CAPE ELIZABETH — In three seasons of playing high school golf, Nate Ingalls said he never had a single spectator watch him play.

Now, on Friday nights, there are hundreds watching Ingalls and his teammates play football for Cape Elizabeth.

“I’m not saying I’m selfish, but I love having my friends, my family and the community watch you play,” said Ingalls, a senior who joined the football team this fall. “It makes you want to play better. I’m having the most fun playing football.”

Ingalls isn’t alone in his exuberance for his new sport. Three of his teammates – two of them seniors and one a junior – also are playing high school football for the first time.

Ingalls, a wide receiver/defensive back; Jack O’Rourke, a quarterback/defensive back; and Matt Graham, a fullback/linebacker, have returned to a sport they left in the lower grades. Nat Spicer, a junior wide receiver/defensive back, had never played football before.

The new players have amped up the team’s speed and talent. Cape Elizabeth (3-0) is one of three unbeaten teams in Class C South, winners of two blowouts and an overtime thriller.

“They’ve had a huge impact so far,” said Coach Aaron Filieo. “We had some speed coming in, but now we have more speed in more positions.”

The centerpiece is O’Rourke, who was a starting guard on last winter’s Class B state championship basketball team. He last played football in the fifth grade, where he was also a quarterback. In his first varsity game, he threw five touchdown passes. In his second game, he threw two more TD passes and returned a kickoff 72 yards for a touchdown. In the last game, a 35-34 overtime win at Spruce Mountain, O’Rourke passed for three TDs and ran for one. He has thrown for 531 yards and only one interception.

“After I stopped playing football in the fifth grade, I never really thought I would play again,” he said.

O’Rourke said he’s always enjoyed football, but he hadn’t tried out for the high school team because of the risk of injury that could shorten or wipe out his basketball season. That was his rationale before, but not now.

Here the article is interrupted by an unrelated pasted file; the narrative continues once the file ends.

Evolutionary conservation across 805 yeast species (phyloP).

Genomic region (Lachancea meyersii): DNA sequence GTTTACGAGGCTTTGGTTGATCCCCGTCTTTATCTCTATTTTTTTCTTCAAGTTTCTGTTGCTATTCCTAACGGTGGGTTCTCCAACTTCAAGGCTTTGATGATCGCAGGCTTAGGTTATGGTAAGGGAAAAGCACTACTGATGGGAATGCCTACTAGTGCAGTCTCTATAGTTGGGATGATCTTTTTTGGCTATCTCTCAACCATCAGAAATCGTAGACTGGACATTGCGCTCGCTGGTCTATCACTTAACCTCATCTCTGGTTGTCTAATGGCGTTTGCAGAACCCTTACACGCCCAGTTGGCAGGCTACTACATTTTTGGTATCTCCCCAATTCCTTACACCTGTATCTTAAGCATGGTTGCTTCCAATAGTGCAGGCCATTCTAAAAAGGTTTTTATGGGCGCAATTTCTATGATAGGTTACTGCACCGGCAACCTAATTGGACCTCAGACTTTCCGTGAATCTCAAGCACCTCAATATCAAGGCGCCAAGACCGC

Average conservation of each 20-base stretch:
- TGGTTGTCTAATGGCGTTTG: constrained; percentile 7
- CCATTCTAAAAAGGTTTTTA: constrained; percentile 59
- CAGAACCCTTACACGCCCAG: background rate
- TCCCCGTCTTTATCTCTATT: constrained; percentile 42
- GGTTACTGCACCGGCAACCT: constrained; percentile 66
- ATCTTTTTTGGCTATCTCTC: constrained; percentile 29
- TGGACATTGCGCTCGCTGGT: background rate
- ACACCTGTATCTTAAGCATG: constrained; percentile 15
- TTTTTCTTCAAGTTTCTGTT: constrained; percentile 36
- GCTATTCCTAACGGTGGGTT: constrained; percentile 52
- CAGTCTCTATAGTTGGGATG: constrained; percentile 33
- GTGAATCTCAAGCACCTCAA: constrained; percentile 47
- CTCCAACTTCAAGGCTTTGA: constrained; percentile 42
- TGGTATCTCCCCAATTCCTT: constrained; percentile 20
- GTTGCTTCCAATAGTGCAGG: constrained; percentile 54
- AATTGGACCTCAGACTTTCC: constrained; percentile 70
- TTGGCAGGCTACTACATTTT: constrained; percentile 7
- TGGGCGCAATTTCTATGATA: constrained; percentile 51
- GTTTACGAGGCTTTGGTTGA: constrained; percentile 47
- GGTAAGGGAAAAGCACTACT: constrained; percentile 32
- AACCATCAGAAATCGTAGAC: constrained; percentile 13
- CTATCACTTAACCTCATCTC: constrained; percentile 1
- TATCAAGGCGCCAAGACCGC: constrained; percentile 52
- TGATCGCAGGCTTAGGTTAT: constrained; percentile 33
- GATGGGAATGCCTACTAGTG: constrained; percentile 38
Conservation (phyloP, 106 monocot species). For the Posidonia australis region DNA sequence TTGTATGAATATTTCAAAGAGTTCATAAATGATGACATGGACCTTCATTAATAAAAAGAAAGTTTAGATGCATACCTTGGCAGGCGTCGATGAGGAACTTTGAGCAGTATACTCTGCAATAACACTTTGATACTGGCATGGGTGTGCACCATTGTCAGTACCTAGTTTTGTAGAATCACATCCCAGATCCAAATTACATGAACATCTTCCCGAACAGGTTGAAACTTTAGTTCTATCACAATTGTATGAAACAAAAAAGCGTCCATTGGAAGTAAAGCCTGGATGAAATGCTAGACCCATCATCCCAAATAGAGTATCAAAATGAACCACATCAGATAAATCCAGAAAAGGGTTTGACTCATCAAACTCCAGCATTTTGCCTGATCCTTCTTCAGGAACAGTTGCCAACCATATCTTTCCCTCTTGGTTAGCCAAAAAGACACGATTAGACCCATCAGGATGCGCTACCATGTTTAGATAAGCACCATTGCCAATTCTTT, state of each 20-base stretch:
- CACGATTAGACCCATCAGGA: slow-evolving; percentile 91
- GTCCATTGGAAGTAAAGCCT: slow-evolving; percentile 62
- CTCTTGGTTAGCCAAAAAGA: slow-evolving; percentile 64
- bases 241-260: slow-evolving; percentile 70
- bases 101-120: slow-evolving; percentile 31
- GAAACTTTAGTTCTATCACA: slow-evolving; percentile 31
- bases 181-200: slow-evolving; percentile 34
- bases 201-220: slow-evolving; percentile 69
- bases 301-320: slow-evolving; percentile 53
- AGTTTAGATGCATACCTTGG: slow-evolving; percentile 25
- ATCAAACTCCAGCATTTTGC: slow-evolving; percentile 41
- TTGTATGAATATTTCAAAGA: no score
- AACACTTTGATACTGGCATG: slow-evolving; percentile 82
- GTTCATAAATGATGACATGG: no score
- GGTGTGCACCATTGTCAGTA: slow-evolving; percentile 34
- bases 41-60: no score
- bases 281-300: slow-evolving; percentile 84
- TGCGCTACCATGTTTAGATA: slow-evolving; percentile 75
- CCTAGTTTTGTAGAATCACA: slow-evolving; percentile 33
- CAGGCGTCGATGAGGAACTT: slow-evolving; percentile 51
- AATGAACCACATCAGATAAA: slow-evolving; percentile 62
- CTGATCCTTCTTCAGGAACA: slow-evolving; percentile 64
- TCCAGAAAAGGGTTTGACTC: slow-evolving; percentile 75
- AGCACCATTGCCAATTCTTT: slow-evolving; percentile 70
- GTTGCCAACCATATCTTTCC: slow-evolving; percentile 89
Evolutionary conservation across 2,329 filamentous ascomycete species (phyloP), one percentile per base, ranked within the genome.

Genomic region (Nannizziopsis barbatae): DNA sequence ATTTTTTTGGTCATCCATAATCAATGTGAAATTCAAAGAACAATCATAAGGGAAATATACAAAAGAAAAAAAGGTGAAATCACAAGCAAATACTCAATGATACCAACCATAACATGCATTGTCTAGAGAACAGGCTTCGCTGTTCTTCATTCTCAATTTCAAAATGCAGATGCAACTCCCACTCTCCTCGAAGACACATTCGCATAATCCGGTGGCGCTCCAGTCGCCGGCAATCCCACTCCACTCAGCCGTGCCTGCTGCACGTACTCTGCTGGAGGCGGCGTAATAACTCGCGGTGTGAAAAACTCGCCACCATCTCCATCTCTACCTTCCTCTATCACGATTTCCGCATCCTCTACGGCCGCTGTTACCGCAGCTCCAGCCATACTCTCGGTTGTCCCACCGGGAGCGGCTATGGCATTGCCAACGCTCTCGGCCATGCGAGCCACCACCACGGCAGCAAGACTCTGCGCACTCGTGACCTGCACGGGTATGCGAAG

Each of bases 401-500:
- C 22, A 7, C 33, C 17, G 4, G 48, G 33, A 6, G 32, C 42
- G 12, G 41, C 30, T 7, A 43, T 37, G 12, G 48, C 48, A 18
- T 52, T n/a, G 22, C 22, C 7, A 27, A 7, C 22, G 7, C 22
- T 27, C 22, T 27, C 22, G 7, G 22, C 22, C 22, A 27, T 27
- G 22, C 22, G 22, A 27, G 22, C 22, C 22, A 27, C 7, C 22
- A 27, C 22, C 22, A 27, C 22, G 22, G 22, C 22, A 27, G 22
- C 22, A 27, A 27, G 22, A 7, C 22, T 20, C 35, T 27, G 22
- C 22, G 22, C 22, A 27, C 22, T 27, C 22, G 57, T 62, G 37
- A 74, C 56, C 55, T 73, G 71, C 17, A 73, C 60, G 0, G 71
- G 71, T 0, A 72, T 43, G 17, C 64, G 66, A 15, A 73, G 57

“We’ve had a lot of success in basketball. I felt it was worth the risk,” he said.

Filieo, who said he tries to recruit athletic players who aren’t committed to soccer, noticed something else about O’Rourke – he went to all the home games. Also, O’Rourke and his buddies liked to play pickup football games.

“It’s not one-and-done when I ask them about playing. I check back every year,” said Filieo, a social studies teacher at Cape Elizabeth Middle School.

“The biggest reason I hear from kids for not playing is ‘I’m not big enough.’ This is Maine Class C football. Some of the best players in the league are between 150 and 170 pounds. This is not Division I football in Pennsylvania or Alabama. You don’t have to be big and strong. You have to be tough. Speed goes a long way. What teenager wouldn’t want to play before a home crowd on the turf. It’s exhilarating.”

The coach uses the seven-on-seven summer passing league to convince players on the fence to play.

“Come out and try it, I tell them,” said Filieo.

Peer pressure – and the realization that this would be the last chance for the three seniors to play football – were key factors. After O’Rourke decided to play, Ingalls and Graham followed. Spicer was persuaded by other players.